1 of 1
Recent reports indicate that a large number of state parolees are removing the GPS monitors that track their whereabouts. These criminals slip back into our communities unsupervised. This is unacceptable.
In October 2011, Gov. Jerry Brown's realignment policy began shifting the responsibility of incarcerating some criminals from state prisons to county jails. This policy was the result of a court order to reduce the overcrowding in state prisons.
The program resulted in the early release of criminals from overcrowded county jails back onto the streets of our neighborhoods. The policy also meant that state parole violators would be sent to county jails instead of returning them to state prisons.
This disgusting policy has led to significant costs to the safety of our families and communities. An initial FBI report suggested that over a six-month period from 2011 to 2012, when realignment was being implemented, crime rose in California. During this period, crimes including murder and rape increased by nearly 8 percent. Crimes including burglaries and car thefts increased by nearly 13 percent. Comparatively, national and other state crime rates decreased or remained relatively flat.
Unfortunately, it gets worse. Nearly 3,400 arrest warrants were issued in California for parolees, most of them sex offenders, who tampered with their GPS monitoring devices. Parolees who disable their tracking devices have bet that local jails are too full to take them back. Unfortunately, in many counties up and down the state, they are winning that bet. And reports indicate that the number of paroled sex offenders in the state unaccounted for and who remain fugitives is 15 percent higher today. That is a disturbing trend.
Here in Kern County, the results are more alarming. The number of sex offender fugitives is 30 percent higher today. And early this year, the Kern County District Attorney's Office said this policy resulted in a thousand more felony cases representing a 15 percent increase in crime.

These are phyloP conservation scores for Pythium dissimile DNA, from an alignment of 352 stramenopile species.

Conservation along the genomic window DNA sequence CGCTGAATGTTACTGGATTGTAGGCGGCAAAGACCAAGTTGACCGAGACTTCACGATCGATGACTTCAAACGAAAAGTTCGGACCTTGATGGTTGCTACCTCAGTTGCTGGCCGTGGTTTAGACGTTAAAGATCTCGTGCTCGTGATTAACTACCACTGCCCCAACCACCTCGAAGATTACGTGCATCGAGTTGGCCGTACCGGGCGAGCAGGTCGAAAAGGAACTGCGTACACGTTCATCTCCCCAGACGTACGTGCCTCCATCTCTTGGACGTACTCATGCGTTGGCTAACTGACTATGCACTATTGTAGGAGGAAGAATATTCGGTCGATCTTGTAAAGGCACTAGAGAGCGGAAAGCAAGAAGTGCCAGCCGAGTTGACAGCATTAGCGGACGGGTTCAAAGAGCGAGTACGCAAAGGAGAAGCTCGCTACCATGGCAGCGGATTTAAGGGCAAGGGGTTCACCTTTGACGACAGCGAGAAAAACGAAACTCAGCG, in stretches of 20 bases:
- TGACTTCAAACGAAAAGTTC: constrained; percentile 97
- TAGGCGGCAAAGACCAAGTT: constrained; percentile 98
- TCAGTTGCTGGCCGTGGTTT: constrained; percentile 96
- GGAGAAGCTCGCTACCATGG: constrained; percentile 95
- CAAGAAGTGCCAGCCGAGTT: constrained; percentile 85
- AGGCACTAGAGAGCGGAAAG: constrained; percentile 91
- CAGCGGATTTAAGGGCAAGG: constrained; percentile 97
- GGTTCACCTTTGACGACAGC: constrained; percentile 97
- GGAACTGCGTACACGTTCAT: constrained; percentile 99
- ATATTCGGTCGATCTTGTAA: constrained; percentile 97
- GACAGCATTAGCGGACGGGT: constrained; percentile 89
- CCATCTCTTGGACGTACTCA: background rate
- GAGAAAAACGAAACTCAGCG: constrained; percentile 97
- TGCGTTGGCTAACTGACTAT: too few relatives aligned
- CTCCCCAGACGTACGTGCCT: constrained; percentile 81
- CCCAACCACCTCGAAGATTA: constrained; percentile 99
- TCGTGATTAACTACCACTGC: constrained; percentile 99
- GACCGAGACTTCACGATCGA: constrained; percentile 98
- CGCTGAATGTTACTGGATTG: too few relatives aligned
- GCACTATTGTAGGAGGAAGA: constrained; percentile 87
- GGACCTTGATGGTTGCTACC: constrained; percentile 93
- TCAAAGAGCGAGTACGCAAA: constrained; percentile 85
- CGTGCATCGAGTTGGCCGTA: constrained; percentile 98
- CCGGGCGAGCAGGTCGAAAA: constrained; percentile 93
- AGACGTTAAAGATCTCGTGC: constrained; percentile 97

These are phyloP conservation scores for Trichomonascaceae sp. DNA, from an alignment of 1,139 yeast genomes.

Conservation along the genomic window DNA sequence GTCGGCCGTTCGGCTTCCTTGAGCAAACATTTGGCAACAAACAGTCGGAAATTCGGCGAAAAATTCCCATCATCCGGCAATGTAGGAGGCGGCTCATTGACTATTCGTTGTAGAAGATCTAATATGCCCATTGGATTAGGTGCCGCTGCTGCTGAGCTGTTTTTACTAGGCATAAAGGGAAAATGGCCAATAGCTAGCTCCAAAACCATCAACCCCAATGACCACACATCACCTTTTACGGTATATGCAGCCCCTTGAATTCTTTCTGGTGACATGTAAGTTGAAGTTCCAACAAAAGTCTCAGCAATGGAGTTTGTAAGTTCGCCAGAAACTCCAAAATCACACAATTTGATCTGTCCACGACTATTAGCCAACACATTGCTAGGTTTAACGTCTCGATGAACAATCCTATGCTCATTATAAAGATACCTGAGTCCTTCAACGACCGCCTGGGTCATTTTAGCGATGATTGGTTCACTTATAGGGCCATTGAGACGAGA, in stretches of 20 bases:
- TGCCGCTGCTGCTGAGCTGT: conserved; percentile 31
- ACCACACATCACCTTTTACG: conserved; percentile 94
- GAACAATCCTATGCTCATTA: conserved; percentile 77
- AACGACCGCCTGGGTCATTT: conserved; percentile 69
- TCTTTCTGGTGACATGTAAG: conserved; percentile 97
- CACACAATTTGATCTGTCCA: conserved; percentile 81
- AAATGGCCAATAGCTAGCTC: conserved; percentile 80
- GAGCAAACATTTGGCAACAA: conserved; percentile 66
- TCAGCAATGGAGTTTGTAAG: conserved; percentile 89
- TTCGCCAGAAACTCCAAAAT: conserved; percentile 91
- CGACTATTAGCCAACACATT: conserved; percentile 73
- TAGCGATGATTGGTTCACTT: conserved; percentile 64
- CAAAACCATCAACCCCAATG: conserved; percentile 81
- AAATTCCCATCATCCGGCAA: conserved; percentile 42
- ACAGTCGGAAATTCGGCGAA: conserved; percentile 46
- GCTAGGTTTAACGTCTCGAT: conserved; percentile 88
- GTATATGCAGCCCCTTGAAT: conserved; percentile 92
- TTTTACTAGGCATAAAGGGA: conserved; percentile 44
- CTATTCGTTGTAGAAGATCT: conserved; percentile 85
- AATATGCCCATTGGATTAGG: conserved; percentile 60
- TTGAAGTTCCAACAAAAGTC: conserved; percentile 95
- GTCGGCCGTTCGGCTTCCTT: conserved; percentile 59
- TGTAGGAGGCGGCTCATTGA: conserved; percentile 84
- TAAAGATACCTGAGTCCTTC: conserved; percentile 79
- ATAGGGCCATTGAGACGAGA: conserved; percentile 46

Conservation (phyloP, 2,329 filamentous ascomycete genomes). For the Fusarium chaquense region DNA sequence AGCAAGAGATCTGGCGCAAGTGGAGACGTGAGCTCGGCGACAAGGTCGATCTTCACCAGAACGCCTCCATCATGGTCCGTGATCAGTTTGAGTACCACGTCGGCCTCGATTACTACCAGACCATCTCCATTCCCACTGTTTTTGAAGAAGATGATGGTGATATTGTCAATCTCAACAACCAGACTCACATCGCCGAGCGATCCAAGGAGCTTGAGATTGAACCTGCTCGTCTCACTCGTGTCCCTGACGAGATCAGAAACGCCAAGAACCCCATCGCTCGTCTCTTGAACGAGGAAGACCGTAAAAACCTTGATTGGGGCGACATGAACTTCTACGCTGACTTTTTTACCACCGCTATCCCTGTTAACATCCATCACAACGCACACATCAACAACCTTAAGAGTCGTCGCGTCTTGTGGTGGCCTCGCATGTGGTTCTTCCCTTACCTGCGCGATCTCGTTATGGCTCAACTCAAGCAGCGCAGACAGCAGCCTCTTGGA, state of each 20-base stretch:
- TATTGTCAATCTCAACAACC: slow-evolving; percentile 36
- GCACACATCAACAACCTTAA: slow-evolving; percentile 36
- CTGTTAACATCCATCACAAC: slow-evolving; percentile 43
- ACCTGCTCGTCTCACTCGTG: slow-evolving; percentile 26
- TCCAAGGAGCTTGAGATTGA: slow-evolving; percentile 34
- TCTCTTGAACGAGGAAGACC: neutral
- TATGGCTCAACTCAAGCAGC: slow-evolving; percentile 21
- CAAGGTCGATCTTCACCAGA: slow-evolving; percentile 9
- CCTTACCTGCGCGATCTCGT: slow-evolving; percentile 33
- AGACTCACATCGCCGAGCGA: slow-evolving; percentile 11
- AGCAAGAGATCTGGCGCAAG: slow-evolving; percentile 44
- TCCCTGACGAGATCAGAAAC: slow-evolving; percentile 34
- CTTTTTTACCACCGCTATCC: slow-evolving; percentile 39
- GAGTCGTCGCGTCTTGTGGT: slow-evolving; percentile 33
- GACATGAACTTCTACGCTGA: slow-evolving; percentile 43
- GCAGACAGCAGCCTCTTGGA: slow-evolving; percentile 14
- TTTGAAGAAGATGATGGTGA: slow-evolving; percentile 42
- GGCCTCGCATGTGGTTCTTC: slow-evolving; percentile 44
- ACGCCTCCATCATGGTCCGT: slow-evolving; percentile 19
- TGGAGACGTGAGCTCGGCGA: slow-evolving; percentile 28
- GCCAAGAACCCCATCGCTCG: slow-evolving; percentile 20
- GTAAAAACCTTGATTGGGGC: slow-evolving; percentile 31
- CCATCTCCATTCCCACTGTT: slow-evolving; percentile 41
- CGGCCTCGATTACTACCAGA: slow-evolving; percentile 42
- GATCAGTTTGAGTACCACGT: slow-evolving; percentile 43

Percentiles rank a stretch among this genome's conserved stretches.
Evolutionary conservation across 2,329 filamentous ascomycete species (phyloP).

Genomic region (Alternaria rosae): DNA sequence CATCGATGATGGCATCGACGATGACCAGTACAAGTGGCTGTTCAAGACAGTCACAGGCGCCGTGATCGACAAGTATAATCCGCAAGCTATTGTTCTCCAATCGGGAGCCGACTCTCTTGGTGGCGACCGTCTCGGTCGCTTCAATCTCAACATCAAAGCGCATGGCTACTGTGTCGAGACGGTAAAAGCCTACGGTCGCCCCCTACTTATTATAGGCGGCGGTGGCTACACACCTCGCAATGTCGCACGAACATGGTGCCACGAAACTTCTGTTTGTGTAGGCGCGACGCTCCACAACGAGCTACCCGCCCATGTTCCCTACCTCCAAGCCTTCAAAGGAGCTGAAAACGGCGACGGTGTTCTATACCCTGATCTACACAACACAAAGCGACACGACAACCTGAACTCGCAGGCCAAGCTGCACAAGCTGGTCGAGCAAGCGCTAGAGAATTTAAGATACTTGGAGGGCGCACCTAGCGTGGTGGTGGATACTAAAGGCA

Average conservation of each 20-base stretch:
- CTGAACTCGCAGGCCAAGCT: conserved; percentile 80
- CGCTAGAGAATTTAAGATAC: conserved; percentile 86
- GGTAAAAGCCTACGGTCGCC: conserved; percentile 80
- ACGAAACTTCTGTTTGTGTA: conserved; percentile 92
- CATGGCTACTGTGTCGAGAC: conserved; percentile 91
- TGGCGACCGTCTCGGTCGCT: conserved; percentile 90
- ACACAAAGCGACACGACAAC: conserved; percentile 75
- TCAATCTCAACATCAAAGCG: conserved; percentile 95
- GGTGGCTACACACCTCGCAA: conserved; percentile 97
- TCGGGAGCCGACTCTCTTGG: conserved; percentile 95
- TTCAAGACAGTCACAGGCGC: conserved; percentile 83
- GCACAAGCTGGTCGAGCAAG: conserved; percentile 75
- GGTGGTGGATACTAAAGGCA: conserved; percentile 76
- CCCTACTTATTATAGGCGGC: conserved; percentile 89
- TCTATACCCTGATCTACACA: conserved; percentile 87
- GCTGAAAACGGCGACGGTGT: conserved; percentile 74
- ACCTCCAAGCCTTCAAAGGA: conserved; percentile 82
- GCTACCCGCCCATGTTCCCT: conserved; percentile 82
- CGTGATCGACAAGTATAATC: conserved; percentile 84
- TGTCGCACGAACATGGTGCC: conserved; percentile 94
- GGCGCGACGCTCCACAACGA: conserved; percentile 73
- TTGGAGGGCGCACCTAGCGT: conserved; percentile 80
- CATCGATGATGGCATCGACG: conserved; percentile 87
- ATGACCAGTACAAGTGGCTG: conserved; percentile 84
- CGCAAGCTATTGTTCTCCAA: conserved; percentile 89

It reflects poorly on the governor and many in the Legislature who support expensive and questionable projects like high-speed rail when they fail to properly address some of the most basic responsibilities of government, including public safety.
Like many of my like-minded colleagues, I thought this policy was wrong when it was first proposed. And the evidence clearly proves that this policy is wrong today. Now, the consequences of this policy are present in our communities and neighborhoods.
I'm proud to say that I've agreed to co-author two bills this year that should address this problem: SB 144 and SB 225.
SB 144, the Realignment Reinvestment Act, would provide additional funding for front-line law enforcement, jail operations, community supervision and treatment services. The allocation of these additional funds is directly linked to the number of "realigned" offenders in each county.
SB 225 would ensure that felons sentenced to more than three years behind bars would serve their time in state prisons instead of overcrowded county jails, where the likelihood of early release is much higher.
Public safety should not be addressed with bureaucratic maneuvers. The Legislature must pass these bills and the governor should sign them. But that's only a small step toward dealing with a failed experiment.
If the realignment policy was the governor's solution to overcrowded prisons, then the increase in crime and more fugitive sex offenders tell us that another solution is sorely needed. Our children and communities demand it.
Sen. Jean Fuller, R-Bakersfield, represents the 18th State Senate District. Community Voices is an expanded commentary. The Californian reserves the right to edit all submissions for length and clarity.